Robert Wise Centenary: Somebody Up There Likes Me (1956)

For Robert Wise's centennial, we're looking back on a random selection of his films beyond the familiar mega-hits (The Sound of Music & West Side Story) which we are far more prone to talk about. Here's Nathaniel on the Paul Newman boxing drama...

The poster art for Robert Wise's 1956 biopic on Rocky Graziano reminds us that the more things change the more they stay the same. We're still getting taglines like "A girl can lift a fella to the skies!" (see: Theory of Everything) but Pier Angeli's role as Rocky's wife Norma in the Paul Newman boxing pic is actually fairly minor. She straightens him out primarily by giving him something consistent to hold on to in a life that's been previously totally adrift in noncommittal boxing matches for money and petty crimes. Not that his crimes were always petty, mind you, but we'll get to that in a minute. 

Up until Somebody Up There Likes Me Paul Newman had been doing minor TV roles and successful work on the stage. But his film debut in the biblical epic The Silver Chalice (1954) was an embarrassment. He won poor reviews and later stated...

 The moment I walked into that studio I had a feeling of personal disaster..."

Newman's Breakthrough after the jump...

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Tuesday
Aug122014

Elizabeth Taylor in "Suddenly Last Summer". Oh how that star burned.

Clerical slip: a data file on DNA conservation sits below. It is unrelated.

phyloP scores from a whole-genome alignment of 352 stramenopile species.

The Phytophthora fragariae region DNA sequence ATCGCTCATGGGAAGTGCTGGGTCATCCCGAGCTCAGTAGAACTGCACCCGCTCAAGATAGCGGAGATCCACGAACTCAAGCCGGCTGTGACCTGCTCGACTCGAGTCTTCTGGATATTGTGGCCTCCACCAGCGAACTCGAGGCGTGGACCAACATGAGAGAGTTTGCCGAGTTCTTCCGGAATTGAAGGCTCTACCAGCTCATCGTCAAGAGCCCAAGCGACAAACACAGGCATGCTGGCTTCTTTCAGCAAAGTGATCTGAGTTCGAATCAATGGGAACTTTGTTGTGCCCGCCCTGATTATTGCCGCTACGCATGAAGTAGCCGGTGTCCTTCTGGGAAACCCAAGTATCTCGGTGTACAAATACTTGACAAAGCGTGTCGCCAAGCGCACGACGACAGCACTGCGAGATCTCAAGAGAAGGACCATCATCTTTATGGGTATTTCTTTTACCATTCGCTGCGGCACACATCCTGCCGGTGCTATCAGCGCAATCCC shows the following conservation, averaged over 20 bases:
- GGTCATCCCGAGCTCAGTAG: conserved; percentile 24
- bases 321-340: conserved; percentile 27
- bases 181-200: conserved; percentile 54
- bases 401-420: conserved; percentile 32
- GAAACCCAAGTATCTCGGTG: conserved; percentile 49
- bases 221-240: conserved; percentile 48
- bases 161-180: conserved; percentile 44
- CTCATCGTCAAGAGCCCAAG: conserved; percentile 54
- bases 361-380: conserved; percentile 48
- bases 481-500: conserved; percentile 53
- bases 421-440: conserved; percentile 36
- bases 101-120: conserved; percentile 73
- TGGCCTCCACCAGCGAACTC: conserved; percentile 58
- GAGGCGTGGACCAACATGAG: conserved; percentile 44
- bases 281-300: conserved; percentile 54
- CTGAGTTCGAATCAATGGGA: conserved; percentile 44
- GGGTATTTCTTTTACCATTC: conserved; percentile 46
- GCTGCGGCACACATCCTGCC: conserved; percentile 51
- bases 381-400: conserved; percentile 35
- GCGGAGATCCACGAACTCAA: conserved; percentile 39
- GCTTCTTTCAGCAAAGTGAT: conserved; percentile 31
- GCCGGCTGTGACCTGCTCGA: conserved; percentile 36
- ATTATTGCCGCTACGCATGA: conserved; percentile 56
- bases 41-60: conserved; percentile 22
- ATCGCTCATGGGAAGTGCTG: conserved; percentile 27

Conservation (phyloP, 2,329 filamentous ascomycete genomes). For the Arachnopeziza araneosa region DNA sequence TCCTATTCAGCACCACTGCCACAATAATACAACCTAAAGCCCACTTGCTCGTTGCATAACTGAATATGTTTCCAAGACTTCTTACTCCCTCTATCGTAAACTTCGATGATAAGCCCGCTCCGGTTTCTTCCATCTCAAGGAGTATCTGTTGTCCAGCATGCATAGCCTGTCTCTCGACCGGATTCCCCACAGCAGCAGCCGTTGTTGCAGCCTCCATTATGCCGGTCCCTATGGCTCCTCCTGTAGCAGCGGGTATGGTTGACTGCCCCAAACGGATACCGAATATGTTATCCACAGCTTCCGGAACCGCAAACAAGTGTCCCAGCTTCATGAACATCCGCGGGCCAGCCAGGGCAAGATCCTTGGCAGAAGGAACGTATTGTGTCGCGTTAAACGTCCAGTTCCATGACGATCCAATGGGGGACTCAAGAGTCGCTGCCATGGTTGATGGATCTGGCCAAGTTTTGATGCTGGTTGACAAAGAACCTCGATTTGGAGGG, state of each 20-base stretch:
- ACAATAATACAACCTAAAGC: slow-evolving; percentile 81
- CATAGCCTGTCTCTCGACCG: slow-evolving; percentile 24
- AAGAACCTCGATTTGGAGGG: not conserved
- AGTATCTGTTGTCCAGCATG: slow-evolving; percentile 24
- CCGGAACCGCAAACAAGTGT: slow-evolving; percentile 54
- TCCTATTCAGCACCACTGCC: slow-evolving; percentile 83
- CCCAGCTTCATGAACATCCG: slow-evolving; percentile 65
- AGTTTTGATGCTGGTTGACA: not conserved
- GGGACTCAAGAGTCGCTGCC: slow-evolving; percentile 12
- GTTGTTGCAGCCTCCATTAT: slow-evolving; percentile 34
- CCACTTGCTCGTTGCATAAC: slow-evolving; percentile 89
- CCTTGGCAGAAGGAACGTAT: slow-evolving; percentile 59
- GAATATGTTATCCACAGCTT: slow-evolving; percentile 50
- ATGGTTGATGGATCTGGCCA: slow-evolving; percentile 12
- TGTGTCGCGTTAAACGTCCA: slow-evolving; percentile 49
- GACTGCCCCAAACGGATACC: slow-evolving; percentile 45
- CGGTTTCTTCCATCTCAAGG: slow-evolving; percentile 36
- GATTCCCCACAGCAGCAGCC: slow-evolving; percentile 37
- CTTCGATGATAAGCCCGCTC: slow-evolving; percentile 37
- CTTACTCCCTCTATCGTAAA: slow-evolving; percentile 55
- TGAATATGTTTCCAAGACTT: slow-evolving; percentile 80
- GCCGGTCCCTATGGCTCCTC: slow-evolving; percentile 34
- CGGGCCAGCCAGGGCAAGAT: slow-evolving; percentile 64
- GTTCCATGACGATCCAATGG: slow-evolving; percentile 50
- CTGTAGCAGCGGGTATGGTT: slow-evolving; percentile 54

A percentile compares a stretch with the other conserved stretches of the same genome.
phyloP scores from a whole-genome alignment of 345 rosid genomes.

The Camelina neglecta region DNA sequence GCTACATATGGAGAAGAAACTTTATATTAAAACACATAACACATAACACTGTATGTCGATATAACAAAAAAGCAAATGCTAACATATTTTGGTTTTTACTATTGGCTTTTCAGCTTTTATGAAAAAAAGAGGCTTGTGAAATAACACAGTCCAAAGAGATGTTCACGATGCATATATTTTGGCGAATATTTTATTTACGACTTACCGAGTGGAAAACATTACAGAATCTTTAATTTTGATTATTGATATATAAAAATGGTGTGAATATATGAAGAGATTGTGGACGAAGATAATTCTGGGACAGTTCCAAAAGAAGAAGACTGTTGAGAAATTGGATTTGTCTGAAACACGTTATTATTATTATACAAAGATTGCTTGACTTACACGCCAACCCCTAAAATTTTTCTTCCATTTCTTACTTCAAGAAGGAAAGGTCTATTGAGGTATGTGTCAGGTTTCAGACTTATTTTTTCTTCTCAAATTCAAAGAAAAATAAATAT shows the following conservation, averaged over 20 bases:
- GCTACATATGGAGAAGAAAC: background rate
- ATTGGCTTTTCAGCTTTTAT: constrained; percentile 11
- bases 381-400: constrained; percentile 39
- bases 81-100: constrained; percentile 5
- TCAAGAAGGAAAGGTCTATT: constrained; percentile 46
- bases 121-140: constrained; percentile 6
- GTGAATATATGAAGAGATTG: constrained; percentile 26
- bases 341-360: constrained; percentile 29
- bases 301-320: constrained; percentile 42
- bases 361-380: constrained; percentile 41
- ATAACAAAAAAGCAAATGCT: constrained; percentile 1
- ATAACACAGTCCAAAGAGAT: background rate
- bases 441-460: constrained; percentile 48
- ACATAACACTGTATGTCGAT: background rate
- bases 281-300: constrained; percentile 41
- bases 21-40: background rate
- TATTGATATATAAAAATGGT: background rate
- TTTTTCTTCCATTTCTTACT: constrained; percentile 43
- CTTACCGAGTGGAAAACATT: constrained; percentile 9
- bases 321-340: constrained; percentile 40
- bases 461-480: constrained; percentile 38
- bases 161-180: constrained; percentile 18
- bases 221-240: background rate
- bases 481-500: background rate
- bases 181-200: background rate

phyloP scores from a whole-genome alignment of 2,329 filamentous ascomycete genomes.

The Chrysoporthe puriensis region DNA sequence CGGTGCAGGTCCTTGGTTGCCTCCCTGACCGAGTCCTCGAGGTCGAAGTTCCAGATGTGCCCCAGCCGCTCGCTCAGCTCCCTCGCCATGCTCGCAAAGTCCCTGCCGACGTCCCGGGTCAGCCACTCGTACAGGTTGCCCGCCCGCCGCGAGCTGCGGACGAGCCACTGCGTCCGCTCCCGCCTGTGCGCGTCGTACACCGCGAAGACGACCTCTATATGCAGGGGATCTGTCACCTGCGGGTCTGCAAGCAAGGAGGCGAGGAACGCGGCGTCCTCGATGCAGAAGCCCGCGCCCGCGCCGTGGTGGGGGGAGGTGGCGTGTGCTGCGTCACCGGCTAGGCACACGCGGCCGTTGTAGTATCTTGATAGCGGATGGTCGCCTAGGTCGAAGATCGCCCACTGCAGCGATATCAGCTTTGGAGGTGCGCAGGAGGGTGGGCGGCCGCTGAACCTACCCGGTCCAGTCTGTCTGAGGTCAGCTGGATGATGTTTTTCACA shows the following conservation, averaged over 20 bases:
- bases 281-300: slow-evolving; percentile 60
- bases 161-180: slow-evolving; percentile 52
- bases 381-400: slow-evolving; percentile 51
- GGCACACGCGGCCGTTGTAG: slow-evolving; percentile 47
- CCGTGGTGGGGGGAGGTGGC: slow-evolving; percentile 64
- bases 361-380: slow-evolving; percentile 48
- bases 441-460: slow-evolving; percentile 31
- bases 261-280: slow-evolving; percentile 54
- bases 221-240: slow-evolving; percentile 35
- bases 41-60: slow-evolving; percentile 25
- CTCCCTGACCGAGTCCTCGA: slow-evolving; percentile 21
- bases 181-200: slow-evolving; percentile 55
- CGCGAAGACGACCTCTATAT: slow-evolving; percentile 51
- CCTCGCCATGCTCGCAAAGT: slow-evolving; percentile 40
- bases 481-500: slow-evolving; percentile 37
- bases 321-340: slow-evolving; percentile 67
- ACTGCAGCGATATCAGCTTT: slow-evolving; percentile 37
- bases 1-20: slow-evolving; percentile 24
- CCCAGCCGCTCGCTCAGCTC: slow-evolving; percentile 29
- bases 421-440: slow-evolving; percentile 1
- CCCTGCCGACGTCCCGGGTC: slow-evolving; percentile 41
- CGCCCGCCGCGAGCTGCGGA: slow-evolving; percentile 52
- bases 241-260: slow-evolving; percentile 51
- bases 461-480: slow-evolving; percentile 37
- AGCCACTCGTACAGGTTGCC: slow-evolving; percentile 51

This is an episode of Hit Me With Your Best Shot

"Suddenly... last summer" is spoken so often in Suddenly Last Summer (1959), Joseph L Mankiewicz & Gore Vidal's adaptation of Tennessee Williams play, that it starts to take on a kind of trancy grandeur. The actresses retreat inward, psychologically, in the thrall of their own theatricality, the overheated jungles of art direction around them, and surely their good fortune to be playing Tennessee Williams characters.

my favorite scene in the film

To a minor degree the repetition of "suddenly...last summer" is not unlike the effect of Rita whispering "Mulholland Drive" like an incantation in Mulholland Dr. The comparison seems apt since both films are batshit crazy sexually charged nightmares in which a beautiful brunette has selective amnesia issues.  But let's not drift away to 2001. We stay in 1959. And two beautiful brunettes is exactly what I want to talk about since Montgomery Clift and Elizabeth Taylor loom large in my own movie fantasies, as two of my all time favorite actors.